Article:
Sam : Staff were able to do a ‘virtual’ visit of The One online. I have worked in open plan offices for many years in the private sector (before joining the Commission) so I had a good idea based on this experience. My first impressions were positive. The One is bright, clean and well designed. All furniture and appliances are new and cleaned regularly. The meeting rooms have state of art technology, allowing for efficient hybrid meetings. The cafeteria offers a panoramic view of Brussels.

3. How do you integrate newcomers to your team in The One building?

Marie : This question is not applicable. The integration was done remotely during the whole COVID period. Newcomers will have to work in a hybrid mode like the rest of us.

Sam : So far, my team has not yet integrated a newcomer.

4. How does working in The One building compare with your previous office?

Marie : I was lucky enough to occupy an open space that we had designed with the OIB. The spaces corresponded to the team’s activity. The furniture was adapted to the great flexibility.

Ana : As far as working in The One is concerned, from what I have seen there is no comparison! I think that as soon as the offices are regularly occupied, the impact of this new way of working will be visible. EPSO’s permanent panel members have been allocated offices in the Van Maerlant building VM 18, which allows us to work in good conditions and not worry about returning to the office regularly.

Sam : I prefer The One to MO34 and SC11, both of which I found old-fashioned.

5. Which aspects of the new office are an advantage you think could be replicated elsewhere?

Marie : The concepts of spaces according to the type of activity, provided that there is genuine teamwork.

Ana : This type of office arrangement works well for certain types of services where the exchange and sharing of experience/information is essential. It already exists elsewhere and, I think, it works well.

Sam : Heads of Unit do not have their own office, so managers appear more accessible to their staff and engaging with them is less formal than before. Talking to colleagues in your direct team is easier as we are all within the same ‘pod’ (before we were in our own offices). The preparation for the move in DG HR was well done with regular consultation meetings, and troubleshooting.

6. What works less well?

Marie : The difficulties of managing the spaces that will undoubtedly take place (on the DG HR website there is already an announcement that the meeting rooms will be used as buffers in the event of too many people), the common spaces (showers, common changing rooms, access to the bicycle parking areas) do not comply with the texts on health and safety at work; the lifting tables are insufficient in number. It seems that there was no occupational physician to give an opinion and advice on the layout.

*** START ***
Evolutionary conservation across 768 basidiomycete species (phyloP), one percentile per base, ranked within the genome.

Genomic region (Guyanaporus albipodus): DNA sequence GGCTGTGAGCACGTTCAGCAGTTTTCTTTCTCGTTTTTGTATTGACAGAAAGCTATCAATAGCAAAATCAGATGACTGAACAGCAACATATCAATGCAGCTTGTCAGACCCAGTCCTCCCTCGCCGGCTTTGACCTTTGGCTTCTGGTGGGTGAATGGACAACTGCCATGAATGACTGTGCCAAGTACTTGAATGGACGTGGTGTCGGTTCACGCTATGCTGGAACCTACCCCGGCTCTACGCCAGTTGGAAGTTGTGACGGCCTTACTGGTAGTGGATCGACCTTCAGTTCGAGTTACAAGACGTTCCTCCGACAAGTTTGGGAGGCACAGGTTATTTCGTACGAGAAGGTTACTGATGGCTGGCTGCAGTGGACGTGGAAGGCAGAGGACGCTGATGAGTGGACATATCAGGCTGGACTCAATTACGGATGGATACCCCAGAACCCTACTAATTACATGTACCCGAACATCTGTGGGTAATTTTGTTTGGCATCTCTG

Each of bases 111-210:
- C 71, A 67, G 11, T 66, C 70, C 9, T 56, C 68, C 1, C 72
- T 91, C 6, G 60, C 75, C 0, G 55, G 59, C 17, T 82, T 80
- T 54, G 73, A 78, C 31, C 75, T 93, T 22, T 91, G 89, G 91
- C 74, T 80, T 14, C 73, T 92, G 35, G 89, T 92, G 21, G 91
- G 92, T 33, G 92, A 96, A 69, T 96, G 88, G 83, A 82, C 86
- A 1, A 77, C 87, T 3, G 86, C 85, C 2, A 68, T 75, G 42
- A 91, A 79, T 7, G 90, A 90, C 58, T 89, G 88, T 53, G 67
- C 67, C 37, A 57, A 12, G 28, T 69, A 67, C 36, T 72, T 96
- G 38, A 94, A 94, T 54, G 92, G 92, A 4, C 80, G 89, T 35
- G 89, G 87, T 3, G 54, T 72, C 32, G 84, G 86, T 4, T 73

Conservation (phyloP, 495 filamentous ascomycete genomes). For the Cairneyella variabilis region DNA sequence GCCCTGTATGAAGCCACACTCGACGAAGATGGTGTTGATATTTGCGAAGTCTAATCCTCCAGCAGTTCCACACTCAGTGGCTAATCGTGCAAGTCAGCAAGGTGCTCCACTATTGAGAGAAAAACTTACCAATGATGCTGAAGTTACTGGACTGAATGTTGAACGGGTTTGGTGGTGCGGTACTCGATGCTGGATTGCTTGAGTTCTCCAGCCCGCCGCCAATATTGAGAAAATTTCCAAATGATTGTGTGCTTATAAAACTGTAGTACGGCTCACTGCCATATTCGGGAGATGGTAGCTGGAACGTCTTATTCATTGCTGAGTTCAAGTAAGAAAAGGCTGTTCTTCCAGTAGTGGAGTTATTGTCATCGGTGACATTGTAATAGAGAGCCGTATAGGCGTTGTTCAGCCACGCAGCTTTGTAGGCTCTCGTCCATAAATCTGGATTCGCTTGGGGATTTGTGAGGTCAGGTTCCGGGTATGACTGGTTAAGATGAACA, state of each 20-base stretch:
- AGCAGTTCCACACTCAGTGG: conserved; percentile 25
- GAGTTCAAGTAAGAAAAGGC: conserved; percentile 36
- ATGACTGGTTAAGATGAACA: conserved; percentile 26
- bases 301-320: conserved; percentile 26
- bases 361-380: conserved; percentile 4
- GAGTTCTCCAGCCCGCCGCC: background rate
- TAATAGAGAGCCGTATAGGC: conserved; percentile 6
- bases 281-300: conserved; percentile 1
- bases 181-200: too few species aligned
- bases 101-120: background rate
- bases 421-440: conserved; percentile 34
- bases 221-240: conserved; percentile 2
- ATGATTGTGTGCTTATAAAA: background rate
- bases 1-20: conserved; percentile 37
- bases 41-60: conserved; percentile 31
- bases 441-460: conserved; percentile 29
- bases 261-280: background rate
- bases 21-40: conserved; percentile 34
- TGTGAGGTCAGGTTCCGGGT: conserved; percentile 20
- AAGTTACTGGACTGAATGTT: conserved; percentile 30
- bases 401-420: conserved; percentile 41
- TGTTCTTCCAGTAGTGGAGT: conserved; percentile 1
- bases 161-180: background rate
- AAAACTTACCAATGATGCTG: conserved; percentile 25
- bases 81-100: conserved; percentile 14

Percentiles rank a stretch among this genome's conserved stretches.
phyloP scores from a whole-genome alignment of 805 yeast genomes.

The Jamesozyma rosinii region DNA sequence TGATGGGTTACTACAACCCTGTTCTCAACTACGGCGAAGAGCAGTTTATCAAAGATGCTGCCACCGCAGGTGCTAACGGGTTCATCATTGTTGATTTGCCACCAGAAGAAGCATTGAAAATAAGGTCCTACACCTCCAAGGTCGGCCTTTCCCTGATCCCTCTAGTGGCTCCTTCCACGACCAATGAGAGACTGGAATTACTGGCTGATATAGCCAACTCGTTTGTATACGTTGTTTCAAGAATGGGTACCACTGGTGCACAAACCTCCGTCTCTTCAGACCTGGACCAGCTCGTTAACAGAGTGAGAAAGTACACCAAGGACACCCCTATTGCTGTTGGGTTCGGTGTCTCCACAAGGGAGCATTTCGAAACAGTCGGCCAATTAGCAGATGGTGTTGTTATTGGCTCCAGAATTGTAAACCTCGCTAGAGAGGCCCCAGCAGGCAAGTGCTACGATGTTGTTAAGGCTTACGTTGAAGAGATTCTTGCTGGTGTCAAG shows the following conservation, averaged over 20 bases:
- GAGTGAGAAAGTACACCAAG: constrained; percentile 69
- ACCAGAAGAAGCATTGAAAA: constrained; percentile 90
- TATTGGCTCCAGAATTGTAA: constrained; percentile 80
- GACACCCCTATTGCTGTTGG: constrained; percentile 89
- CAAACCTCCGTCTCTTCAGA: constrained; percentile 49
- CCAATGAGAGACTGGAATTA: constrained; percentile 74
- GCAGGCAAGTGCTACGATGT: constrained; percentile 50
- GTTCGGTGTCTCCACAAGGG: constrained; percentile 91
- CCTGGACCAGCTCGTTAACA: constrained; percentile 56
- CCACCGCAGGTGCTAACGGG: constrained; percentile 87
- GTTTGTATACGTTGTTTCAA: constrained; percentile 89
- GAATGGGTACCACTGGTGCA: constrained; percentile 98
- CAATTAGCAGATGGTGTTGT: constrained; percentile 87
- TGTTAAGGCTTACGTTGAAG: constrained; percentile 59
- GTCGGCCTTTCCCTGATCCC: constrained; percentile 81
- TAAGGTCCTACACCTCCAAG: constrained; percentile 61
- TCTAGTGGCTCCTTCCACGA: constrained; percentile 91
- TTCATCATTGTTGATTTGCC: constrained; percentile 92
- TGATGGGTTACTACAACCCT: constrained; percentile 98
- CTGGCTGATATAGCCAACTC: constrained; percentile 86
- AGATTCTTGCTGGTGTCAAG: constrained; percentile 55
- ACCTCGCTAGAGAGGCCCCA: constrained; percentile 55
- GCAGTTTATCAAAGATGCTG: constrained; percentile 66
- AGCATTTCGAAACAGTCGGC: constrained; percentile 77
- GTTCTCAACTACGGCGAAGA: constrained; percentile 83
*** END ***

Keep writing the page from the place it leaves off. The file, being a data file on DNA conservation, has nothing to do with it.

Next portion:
Ana : On the other hand, the open space does not work well for functions where an individual has to do meticulous work while being careful to be discreet and keep files confidential. It can be very stressful and error prone.

Sam : The lifts are slow so it takes more or less 10 minutes to reach higher floors from the ground floor. As we bring our own laptop to the desk in the mornings, logging on takes a bit longer than in the previous building. Staff in other teams/pods are careful to not disturb others or to make noise, so people speak in quiet voices out of respect. With time, we should become more comfortable with each other.

7. Does the new office encourage you to come to the office or to telework?

Marie : Unfortunately, this is not the way to look at things.

Ana : It is obvious that if I did not have the opportunity to work at the Van Maerlant, I would avoid coming back to the office as much as possible.

Sam : In general, I have a preference for teleworking but I like going to the new office to see colleagues and to work on team projects together. Lunch at the Berlaymont canteen (opposite) has become a regular occurrence.

8. Do you have anything to add?

Sam : I would give the following advice to staff who are apprehensive about moving to a dynamic office: do not overthink it. It is normal to be nervous in the beginning but the fact that everyone in the DG is moving gives staff (and management) the opportunity to make it a collective success. Do not be afraid to voice your concerns but at the same time, try to see it as an opportunity to work differently and more collaboratively.

Over the past two years of coronavirus rules, we have adapted to teleworking. For some the office was the quiet place away from family where they could concentrate, for others, their home office was the quiet, not always welcome, isolation. With the end of the coronavirus rules in sight and the myriad of changes in our working practices and expectations, one thing is clear: any change to working conditions need to be thoroughly discussed and prepared well in advance with staff to find the best solutions for them and their team. Staff involvement and ownership is key to a successful change.

With several horizontal services come together in The One and the new building being heralded the example of the way forward for the Commission I am reminded of Heraclitus tenth fragment, “The one is made up of all things, and all things issue from the one” (ἐκ πάντων ἓν καὶ ἐξ ἑνὸς πάντα).

Frances McFadden


Frances is an AST who has worked in various areas of the Council of European Union since she joined in 2000, including External Relations, Training and IT. She is currently the Chair of the Staff Committee.